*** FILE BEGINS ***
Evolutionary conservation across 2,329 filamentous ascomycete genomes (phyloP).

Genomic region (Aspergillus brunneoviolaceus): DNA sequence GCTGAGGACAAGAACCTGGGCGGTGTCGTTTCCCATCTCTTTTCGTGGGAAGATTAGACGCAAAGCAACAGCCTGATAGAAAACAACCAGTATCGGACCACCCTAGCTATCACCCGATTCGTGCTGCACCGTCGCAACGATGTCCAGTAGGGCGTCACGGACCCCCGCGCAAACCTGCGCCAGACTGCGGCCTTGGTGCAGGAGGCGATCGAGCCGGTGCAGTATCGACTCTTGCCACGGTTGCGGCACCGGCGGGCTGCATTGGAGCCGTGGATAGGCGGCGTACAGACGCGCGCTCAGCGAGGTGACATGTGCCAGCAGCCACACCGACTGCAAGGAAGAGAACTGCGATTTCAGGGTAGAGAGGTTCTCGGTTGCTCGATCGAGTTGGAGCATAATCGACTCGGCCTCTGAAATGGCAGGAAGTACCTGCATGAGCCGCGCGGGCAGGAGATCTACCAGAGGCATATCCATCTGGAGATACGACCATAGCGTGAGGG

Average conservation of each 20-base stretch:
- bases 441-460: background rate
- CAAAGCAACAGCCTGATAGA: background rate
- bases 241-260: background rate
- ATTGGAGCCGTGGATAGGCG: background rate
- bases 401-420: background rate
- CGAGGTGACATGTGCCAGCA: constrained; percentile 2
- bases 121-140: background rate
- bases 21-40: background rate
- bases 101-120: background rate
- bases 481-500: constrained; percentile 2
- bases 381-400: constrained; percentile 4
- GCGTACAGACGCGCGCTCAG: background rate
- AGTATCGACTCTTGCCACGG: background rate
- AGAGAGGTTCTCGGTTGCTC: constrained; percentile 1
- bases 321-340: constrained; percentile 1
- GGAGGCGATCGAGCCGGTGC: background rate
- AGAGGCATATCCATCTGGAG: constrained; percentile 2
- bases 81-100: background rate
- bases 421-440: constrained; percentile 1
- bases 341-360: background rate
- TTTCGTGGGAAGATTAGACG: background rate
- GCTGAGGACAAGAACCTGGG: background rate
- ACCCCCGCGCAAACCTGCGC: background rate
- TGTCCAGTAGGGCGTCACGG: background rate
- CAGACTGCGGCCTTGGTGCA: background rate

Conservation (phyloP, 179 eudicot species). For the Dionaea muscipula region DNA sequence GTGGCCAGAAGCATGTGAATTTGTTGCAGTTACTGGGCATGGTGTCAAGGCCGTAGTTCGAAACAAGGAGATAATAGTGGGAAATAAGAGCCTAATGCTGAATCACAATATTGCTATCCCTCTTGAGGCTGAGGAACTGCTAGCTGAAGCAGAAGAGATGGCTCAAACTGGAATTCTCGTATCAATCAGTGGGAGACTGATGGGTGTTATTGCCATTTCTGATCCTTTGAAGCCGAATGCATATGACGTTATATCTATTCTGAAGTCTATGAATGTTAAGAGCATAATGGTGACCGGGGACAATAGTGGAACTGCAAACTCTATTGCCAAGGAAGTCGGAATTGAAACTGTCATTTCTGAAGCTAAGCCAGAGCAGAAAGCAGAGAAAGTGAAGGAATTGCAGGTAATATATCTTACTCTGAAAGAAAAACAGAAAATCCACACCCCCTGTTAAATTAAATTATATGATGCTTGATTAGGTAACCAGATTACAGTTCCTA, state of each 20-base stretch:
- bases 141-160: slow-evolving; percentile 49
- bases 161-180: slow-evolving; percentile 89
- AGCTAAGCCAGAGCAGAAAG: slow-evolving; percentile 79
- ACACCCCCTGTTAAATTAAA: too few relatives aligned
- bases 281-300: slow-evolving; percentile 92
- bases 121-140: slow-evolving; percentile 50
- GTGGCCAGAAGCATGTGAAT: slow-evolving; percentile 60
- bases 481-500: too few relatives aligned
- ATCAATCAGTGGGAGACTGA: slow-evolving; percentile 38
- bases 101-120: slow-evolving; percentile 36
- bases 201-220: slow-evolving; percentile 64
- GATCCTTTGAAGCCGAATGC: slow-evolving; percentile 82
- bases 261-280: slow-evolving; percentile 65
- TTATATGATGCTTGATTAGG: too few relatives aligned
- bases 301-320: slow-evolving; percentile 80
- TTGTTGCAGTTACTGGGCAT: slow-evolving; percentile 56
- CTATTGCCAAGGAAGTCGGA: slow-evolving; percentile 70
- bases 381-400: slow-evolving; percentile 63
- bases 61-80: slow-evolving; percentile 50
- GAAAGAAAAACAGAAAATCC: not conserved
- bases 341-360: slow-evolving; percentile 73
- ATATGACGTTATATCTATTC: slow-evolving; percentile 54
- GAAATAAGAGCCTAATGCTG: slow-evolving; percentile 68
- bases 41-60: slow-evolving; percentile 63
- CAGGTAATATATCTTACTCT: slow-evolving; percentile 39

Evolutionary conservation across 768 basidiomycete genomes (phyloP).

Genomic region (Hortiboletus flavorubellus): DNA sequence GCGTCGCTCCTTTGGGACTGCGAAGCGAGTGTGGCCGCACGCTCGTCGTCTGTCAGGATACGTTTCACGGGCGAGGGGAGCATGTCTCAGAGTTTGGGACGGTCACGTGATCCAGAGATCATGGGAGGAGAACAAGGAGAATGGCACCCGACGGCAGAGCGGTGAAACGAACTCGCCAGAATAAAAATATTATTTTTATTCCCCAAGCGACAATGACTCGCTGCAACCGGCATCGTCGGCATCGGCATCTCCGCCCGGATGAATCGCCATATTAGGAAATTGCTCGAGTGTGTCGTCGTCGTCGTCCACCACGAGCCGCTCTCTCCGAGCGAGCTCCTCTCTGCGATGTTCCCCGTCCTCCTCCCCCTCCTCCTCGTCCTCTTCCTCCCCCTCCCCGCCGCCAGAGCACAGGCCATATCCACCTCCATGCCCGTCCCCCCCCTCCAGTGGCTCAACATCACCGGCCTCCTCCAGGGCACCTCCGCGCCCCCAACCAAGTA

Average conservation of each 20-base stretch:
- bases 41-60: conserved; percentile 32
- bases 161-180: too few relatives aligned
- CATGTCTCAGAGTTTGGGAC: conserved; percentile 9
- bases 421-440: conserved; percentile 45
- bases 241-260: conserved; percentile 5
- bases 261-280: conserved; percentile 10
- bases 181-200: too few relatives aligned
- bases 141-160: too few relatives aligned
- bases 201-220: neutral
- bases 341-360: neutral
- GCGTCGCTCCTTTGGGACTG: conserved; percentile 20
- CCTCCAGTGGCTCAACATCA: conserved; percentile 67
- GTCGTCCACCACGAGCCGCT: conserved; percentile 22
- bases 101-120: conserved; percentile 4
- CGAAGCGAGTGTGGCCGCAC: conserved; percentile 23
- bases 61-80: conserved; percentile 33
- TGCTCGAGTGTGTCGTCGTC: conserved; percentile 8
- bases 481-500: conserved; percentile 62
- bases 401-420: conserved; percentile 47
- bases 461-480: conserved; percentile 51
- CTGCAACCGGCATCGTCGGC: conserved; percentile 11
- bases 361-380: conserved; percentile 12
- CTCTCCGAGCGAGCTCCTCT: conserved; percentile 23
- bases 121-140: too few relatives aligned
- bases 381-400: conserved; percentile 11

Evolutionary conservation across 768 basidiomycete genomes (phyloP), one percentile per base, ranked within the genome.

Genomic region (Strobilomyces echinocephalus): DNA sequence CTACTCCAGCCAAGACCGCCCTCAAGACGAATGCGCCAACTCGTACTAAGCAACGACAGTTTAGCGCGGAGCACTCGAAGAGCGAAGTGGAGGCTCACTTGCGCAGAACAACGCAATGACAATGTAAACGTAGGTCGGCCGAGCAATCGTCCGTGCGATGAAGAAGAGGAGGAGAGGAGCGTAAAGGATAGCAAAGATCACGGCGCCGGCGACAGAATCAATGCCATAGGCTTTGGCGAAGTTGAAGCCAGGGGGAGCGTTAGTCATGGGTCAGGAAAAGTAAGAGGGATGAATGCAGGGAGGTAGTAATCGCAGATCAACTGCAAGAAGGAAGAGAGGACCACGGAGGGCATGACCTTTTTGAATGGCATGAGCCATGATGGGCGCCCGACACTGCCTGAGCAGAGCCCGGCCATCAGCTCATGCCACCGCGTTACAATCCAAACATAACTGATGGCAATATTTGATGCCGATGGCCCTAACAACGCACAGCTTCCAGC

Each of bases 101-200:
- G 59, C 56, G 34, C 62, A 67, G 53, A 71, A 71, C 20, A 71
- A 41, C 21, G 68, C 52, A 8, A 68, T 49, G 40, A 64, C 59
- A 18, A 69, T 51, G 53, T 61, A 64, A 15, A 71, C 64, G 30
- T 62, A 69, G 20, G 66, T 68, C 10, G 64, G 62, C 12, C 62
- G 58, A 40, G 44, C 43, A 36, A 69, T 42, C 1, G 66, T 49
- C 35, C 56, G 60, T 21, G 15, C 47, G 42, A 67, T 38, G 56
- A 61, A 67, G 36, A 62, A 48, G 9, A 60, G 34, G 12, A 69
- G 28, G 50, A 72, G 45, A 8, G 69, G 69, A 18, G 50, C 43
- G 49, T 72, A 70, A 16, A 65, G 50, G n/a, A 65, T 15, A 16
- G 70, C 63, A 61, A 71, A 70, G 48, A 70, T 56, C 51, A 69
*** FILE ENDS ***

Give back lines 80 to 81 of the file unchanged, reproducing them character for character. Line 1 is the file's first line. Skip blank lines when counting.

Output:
- CTCTCCGAGCGAGCTCCTCT: conserved; percentile 23
- bases 121-140: too few relatives aligned